Підручник Англійська мова 9 клас для спеціалізованих шкіл з поглибленим вивченням англійської мови - Л.В. Калініна - Генеза 2017 рік
Unit 7 Your English-speaking world
7.6. Text Files
You are going to read the story, “An Epoch in Anne’s Life” after by Lucy Maud Montgomery, in which the author describes her visit to an exhibition in a Canadian village. Do some pre-reading activities which will help you to understand the story better.
a) Before you read
• Content anticipation
In groups, share your experience of visiting annual events, such as fairs, festivals, or exhibitions. What was most fun there?
• Language Anticipation
In pairs, think and decide which of the words and word-combinations in the box below can be used to explain what can be on a town exhibition’ agenda.
• Cultural Anticipation
In small groups, discuss traditions that are popular in Ukrainian towns and/or villages and say what impression they produce on you.
Look at the pictures and try to predict what the story may be about.
b) While you read
1. Read the passage from Lucy Maud Montgomery’s novel “Ann of Green Gables” and say:
• what the girls saw at the exhibition;
• what feeling Ann experienced at that time;
• what both girls enjoyed.
2. Look at the pictures and tell the story of the girl’s visit to the exhibition.
c) After you read
Autumn Exhibitions in Canada vary in length and scope of activities. Find more information about traditions and usual routine connected with such exhibitions in Canada and present your findings to the class.
It’s traditional to have a big exhibition in autumn in many Canadian towns and cities. It becomes a firm favourite with Canadians. Role-play a situation at a popular time of holiday and merry making in Ukraine.
In groups, discuss the following questions:
• What do people feel when their dreams are coming true? Have you ever experienced it? When?
• When do people enjoy everything they see? How can you describe such people?
• It’s natural to pour your heart out to somebody when you are over whelmed with feelings. With whom do people usually like to share feelings? Is it typical of you?
An Epoch in Anne’s Life
Two girls from Green Gables - a small Canadian country - were invited to the nearest town to see the Annual Exhibition.
Their sojourn in town was something that Anne and Diana dated from for years. From first to last it was crowded with delights.
On Wednesday Miss Barry took them to the Exhibition grounds and kept them there all day.
“It was splendid,” Anne related to Marilla later on. “I never imagined anything so interesting. I don’t really know which department was the most interesting. I think I liked the horses and the flowers and the fancywork best.
Josie Pye took first prize for knitted lace. I was real glad she did. And I was glad that I felt glad, for it shows I’m improving, don’t you think, Marilla, when I can rejoice in Josie’s success? Mr. Harmon Andrews took second prize for Gravenstein apples and Mr. Bell took first prize for a pig. Diana said she thought it was ridiculous for a Sunday-school superintendent to take a prize in pigs, but I don’t see why. Do you? She said she would always think of it after this when he was praying so solemnly.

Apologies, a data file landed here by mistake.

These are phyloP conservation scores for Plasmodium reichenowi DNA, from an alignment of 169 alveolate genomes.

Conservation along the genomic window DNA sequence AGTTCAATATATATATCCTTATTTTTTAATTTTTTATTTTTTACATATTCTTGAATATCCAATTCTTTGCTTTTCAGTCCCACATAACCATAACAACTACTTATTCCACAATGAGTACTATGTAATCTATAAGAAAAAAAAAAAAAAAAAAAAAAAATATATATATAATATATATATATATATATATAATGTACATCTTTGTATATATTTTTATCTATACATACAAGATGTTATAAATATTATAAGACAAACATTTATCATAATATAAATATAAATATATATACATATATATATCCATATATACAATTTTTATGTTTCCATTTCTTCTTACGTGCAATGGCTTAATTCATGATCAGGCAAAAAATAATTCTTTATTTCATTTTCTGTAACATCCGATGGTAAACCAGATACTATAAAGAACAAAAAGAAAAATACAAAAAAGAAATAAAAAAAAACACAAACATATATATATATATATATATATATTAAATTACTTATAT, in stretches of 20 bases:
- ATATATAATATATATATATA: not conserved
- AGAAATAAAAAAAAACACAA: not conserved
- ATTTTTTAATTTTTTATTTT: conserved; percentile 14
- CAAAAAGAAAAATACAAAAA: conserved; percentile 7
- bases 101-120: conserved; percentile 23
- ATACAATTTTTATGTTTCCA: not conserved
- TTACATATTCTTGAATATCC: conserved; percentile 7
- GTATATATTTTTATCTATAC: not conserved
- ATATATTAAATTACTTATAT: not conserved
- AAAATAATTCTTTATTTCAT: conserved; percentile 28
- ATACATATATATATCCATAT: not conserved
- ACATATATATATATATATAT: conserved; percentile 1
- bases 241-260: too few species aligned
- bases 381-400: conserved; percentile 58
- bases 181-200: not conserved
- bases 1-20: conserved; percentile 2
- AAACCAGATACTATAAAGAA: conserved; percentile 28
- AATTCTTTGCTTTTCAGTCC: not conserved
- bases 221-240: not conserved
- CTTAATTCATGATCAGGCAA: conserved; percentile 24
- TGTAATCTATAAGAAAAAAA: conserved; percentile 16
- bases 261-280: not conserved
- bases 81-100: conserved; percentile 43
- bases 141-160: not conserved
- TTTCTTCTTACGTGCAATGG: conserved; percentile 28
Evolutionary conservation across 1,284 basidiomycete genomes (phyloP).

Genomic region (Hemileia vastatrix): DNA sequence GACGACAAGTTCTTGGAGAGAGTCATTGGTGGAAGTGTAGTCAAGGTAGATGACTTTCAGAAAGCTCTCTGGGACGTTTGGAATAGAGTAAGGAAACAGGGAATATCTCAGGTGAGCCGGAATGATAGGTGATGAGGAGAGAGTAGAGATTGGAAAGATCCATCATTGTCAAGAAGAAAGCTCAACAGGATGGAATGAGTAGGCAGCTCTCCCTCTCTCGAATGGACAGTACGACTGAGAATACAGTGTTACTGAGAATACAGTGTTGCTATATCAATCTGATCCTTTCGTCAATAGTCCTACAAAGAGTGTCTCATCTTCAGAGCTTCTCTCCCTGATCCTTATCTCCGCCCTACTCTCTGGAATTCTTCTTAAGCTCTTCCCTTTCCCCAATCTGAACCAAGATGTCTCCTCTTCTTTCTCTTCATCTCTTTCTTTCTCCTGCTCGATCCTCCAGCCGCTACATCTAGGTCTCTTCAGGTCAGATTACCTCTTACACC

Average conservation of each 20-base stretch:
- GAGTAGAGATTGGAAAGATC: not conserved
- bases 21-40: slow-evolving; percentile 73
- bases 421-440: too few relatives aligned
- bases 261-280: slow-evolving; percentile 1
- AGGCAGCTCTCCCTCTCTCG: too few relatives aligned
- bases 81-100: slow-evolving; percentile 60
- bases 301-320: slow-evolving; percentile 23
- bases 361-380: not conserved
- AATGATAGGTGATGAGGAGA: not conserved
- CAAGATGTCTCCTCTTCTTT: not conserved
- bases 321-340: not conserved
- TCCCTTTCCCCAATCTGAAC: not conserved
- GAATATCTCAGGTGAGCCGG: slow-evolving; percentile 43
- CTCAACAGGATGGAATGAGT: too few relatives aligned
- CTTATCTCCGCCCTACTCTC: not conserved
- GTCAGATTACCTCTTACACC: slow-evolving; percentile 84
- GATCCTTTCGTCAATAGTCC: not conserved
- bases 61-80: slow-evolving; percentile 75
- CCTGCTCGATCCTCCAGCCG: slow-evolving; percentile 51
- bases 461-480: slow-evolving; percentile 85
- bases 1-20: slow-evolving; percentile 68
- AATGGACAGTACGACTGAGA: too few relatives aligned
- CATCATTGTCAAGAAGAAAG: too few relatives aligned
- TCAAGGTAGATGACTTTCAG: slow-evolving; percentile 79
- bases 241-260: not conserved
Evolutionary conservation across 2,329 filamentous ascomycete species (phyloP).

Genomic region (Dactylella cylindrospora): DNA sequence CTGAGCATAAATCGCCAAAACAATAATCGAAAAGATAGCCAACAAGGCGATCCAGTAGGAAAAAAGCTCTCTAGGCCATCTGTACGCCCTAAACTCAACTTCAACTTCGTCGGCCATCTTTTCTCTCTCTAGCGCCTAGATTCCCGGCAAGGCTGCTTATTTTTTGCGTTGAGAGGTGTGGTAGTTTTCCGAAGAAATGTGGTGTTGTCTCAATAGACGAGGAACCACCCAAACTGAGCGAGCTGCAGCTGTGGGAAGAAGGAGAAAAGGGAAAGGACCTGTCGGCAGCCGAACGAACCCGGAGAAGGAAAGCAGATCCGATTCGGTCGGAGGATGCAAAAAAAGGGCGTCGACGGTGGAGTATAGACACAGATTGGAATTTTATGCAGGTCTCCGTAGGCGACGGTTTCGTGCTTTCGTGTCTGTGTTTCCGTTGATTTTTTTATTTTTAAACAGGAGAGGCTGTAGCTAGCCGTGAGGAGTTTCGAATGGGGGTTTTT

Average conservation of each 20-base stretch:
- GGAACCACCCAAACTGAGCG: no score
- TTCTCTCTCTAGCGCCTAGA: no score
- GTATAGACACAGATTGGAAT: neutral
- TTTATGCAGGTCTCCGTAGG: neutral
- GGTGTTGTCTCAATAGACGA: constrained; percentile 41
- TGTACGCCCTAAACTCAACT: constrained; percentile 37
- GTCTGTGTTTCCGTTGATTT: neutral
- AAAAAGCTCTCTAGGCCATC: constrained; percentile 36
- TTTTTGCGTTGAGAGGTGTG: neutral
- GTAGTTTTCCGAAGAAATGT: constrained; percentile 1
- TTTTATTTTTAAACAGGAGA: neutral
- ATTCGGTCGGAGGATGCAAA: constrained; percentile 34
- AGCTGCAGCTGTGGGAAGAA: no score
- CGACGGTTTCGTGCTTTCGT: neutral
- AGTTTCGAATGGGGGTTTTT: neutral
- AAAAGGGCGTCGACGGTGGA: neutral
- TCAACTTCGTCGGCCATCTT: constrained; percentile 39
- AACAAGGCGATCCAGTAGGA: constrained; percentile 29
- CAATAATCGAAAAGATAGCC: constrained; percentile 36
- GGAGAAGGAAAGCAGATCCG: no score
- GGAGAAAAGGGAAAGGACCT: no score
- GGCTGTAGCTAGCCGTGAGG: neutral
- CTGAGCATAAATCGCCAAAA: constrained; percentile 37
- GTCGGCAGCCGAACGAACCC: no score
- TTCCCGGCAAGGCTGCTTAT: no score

Clara Louise MacPherson took a prize for painting, and Mrs. Lynde got first prize for homemade butter and cheese. So Avonlea was pretty well represented, wasn’t it? Mrs. Lynde was there that day, and I never knew how much I really liked her until I saw her familiar face among all those strangers. There were thousands of people there, Marilla. It made me feel dreadfully insignificant. And Miss Barry took us up to the grandstand to see the horse races. Mrs. Lynde wouldn’t go; she said horse racing was an abomination and, she being a church member, thought it her bounden duty to set a good example by staying away. But there were so many there I don’t believe Mrs. Lynde’s absence would ever be noticed. I don’t think, though, that I ought to go very often to horse races, because they are awfully fascinating. Diana got so excited that she offered to bet me ten cents that the red horse would win. I didn’t believe he would, but I refused to bet, because I wanted to tell Mrs. Allan all about everything, and I felt sure it wouldn’t do to tell her that. It’s always wrong to do anything you can’t tell the minister’s wife. It’s as good as an extra conscience to have a minister’s wife for your friend. And I was very glad I didn’t bet, because the red horse did win, and I would have lost ten cents. So you see that virtue was its own reward.
We saw a man go up in a balloon. I’d love to go up in a balloon, Marilla; it would be simply thrilling; and we saw a man selling fortunes. You paid him ten cents and a little bird picked out your fortune for you. Miss Baity gave Diana and me ten cents each to have our fortunes told. Mine was that I would marry a dark-complected man who was very wealthy, and I would go across water to live. I looked carefully at all the dark men I saw after that, but I didn’t care much for any of them, and anyhow I suppose it’s too early to be looking out for him yet. Oh, it was a never-to-beforgotten day, Marilla. I was so tired I couldn’t sleep at night. Miss Barry put us in the spare room, according to promise. It was an elegant room, Marilla, but somehow sleeping in a spare room isn’t what I used to think it was. That’s the worst of growing up, and I’m beginning to realize it. The things you wanted so much when you were a child don’t seem half so wonderful to you when you get them.
(Adapted from “Ann of Green Gables” by L. M. Montgomery)